After 40 years, researchers discover new frontiers in the fight against HIV

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On July 3, 1981, Rick Springfield was pining for “Jessie’s Girl,” Lady Diana was preparing to tie the knot, and Sandra Day O’Connor was on her way to becoming the first woman to sit on the Supreme Court. It was also the day the first major reporting on what is now known as HIV and AIDS appeared in a major media outlet: The headline “Rare cancer seen in 41 homosexuals” was buried deep in The New York Times.

Since then, researchers and doctors have put forth great effort to understand and treat patients with HIV. We now know it isn’t a form of cancer, but rather a virus that inserts itself into the DNA of a human host and attacks the body’s immune system. Antiretroviral therapies have allowed many with the virus to live longer, healthier lives. Yet, a widely available cure or vaccine to prevent infection have remained elusive.

The virus is a particularly wily opponent — it commandeers the very immune cells responsible for destroying it. So Despite these advances only one out of the seven HIV vaccine candidates that have completed efficacy trials has shown modest successsays Dagna Laufer, vice president of clinical development at IAVI, a nonprofit infectious disease research organization.

But defeats of the past are lessons learned, Laufer says. Over the past two decades, advances in the immunology and gene editing fields have breathed new life into HIV research and marked a potential turning point in the mission to end the disease.

IAVI vice president and head of clinical development Dagna Laufer

Permission granted by IAVI.

“We’re in a new era and a very exciting time for HIV vaccine development,” Laufer says. “If you looked at an immunology textbook 10 years ago, it wouldn’t even look like what’s happening today. The HIV field has gone through so much advancement in terms of techniques and tools, it’s just incredible.”

As researchers head into this new chapter, we’re examining two companies with technologies that tackle the issue from different angles — one aims to prevent infections and the other hopes to cure existing cases — both with the goal of ending the virus’ 40-year scourge.

The search for a vaccine

IAVI is a series of iterative clinical trials Designed to test whether the administration of HIV immunogens can stimulate the immune system’s B cells to begin developing antibodies, known as broadly neutralizing antibodies (bNABs), that can defeat many different variants of HIV.

IAVI began the G002 phase 1 trial in January with partner Moderna. The vaccine candidate uses engineered HIV envelope proteins delivered via mRNA, building on a previous trial called IAVI G001, in which the vaccine delivered the same material through a protein and showed initial positive results.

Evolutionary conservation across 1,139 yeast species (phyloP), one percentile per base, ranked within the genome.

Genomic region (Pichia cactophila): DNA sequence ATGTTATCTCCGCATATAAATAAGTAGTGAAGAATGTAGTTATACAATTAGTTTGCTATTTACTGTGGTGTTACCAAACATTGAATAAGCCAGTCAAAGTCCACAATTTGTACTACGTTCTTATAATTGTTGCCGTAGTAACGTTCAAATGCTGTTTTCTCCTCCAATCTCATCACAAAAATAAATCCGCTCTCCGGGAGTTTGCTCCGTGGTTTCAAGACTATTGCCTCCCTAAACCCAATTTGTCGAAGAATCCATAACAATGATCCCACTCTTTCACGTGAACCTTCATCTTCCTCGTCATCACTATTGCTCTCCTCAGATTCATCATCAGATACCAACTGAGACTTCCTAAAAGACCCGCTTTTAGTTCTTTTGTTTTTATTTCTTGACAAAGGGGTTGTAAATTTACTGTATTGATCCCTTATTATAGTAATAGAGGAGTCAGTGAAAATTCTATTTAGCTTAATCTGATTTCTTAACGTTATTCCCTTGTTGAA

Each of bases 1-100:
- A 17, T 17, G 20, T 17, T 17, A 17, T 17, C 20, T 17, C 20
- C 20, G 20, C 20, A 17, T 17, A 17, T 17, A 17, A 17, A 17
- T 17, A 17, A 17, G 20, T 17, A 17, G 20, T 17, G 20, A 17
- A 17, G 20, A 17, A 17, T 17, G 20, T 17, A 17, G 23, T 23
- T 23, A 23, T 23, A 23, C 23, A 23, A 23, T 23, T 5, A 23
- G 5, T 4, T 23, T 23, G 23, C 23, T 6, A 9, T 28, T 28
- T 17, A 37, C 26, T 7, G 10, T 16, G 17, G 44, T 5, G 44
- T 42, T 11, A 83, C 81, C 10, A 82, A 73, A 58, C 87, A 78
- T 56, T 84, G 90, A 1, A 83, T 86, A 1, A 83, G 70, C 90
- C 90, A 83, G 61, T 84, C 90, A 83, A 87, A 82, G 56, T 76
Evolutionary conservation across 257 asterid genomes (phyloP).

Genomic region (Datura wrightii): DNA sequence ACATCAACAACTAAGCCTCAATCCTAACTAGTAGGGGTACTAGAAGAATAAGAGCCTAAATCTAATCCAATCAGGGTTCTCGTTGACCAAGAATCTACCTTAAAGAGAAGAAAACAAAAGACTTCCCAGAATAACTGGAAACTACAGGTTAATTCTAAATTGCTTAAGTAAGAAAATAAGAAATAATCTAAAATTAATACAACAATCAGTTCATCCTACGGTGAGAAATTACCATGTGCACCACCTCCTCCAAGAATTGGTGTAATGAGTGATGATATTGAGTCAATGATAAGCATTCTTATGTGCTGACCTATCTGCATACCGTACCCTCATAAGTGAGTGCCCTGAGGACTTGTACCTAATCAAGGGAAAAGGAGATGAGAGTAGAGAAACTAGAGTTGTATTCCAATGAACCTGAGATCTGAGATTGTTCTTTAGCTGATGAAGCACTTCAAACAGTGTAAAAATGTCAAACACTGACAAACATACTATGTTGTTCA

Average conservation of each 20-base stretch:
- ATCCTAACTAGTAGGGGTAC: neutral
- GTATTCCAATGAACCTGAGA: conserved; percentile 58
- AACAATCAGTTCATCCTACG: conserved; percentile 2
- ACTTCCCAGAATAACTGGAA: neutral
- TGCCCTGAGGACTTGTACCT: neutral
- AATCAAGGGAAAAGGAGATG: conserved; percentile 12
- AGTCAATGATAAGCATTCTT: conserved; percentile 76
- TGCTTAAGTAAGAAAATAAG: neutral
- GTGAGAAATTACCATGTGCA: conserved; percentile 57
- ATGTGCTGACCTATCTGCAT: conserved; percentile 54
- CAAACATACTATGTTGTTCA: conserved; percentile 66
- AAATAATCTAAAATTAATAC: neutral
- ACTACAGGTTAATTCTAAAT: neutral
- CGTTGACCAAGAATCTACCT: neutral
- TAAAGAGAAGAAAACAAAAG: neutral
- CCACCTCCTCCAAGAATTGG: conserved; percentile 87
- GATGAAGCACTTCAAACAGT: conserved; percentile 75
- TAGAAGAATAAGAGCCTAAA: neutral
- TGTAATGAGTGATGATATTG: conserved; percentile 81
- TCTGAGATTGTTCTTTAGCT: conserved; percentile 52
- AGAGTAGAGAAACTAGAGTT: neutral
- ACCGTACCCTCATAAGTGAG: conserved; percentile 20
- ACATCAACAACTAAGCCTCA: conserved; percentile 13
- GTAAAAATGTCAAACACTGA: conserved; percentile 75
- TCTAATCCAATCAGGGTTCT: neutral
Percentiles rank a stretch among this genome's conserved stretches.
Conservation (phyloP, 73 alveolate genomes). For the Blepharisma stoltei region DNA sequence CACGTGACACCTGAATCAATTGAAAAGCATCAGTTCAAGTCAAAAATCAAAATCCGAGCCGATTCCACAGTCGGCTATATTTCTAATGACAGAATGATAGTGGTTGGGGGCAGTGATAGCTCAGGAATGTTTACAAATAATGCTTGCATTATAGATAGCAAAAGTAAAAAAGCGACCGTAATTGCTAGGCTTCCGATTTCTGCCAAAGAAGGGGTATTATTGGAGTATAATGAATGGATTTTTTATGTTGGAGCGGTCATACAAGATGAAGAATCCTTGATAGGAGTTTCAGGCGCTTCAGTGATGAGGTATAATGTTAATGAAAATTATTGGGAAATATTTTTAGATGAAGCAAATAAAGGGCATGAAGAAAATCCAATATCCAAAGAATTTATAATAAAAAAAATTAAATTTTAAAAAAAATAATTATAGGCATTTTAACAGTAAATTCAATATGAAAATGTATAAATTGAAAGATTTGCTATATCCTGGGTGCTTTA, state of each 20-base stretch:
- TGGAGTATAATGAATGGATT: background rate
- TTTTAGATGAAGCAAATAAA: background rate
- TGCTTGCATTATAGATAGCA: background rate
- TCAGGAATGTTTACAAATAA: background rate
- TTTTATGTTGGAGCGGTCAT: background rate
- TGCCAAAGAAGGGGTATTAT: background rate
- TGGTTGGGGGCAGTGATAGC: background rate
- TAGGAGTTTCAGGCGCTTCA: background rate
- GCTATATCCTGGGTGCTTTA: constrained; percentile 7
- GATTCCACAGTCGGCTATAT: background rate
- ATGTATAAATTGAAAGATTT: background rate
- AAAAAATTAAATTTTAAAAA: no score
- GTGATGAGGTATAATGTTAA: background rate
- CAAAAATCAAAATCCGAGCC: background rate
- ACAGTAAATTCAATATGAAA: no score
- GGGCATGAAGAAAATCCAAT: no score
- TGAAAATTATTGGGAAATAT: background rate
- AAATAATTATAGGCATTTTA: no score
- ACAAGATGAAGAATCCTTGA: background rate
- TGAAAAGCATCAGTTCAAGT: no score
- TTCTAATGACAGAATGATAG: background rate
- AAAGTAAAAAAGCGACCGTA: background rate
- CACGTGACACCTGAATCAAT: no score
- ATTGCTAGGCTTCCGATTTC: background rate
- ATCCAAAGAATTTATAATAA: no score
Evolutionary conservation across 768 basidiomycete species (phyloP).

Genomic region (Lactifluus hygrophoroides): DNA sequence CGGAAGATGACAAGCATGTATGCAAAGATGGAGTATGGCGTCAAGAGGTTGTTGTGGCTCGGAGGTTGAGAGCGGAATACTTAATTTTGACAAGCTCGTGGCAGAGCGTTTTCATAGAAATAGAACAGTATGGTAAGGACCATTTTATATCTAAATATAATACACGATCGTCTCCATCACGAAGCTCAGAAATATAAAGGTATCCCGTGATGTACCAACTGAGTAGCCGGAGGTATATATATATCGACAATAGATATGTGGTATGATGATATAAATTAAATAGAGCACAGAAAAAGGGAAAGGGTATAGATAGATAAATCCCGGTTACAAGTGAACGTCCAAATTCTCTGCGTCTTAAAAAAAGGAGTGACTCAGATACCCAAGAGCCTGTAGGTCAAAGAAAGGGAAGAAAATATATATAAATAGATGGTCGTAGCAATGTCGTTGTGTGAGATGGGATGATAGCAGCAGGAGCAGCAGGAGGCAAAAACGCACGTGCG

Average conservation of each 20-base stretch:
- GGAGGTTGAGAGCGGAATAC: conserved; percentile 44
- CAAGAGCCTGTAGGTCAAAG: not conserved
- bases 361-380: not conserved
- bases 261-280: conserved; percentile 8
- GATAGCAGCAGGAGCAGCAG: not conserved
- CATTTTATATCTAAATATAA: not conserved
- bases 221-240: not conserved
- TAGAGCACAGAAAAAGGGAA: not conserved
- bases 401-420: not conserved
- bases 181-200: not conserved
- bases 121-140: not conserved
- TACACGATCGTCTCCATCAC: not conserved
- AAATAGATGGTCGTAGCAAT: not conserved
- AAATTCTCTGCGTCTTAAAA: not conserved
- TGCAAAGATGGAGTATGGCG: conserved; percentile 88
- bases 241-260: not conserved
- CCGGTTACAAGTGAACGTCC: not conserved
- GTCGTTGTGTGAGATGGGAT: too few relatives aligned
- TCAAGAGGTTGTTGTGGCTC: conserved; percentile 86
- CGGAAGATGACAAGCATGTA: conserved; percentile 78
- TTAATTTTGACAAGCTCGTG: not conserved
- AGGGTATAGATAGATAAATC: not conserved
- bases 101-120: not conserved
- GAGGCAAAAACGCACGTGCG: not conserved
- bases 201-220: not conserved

Laufer says the hope is that using mRNA as the delivery vehicle in this trial will allow IAVI to speed up production of the materials while yielding similar results to G001.


“If you looked at an immunology textbook 10 years ago, it wouldn’t even look like what’s happening today. The HIV field has gone through so much advancement in terms of techniques and tools, it’s just incredible.”

Dagna Laufer

IAVI vice president and head of clinical development


As the vaccine development program progresses, the team will deliver sequential booster shots to participants that they hope will slowly teach the body to create the antibodies. Laufer says it’s unclear how many different boosters will need to be administered and emphasizes that the candidate is not along the product development path yet.

“You just don’t go from one to 10 or, A to Z,” she says. “We don’t expect to have a vaccine in the next year or even maybe in the next 10 years. But we know that it is going to take a while to figure out what the steps are.”

The approach is based on a series of studies from 2009 which found that some HIV patients naturally develop bNABs, Laufer says, adding that this process takes many years and, by the time they are created, it’s often too late for the patient. IAVI’s candidate would provide vaccine immunogens to kickstart the development of bNABs in the body long before an HIV infection occurs.

The nonprofit is also sponsoring several other vaccine trials including one Looking at an engineered trimeric protein immunogen and another Focused on T-cell responses led by the Globally Relevant AIDS Vaccine Europe-Africa Trials Partnership (GREAT).

“We will support and hope that all of the researchers come through because that’s really the only way that we’re actually going to be able to end this [epidemic],” Laufer says. “I think that vaccines are the nail in the coffin, but we really understand that there are so many ways to deal with this virus.”

A potential cure

While the hunt for a vaccine continues, Excision BioTherapeutics, a clinical-stage biotech company, thinks it’s found a treatment pathway for HIV with a gene-editing candidate it says could be a “one-time curative treatment option.

Excision BioTherapeutics’ CEO Daniel Dornbusch

Permission granted by Excision BioTherapeutics.

That candidate, EBT-101, is a CRISPR-based therapy designed to remove large sections of the HIV DNA that takes over a patient’s cells. The technology has so far demonstrated the first and only cure in mice and primate forms of HIV and a phase 1/2 human trial is set to begin in the next few weeks.

Excision CEO, Daniel Dornbusch, says the company’s platform technology, which employs CRISPR-Cas9 and dual guide RNAs, minimizes the potential for vaccine mutation and off-target effects.

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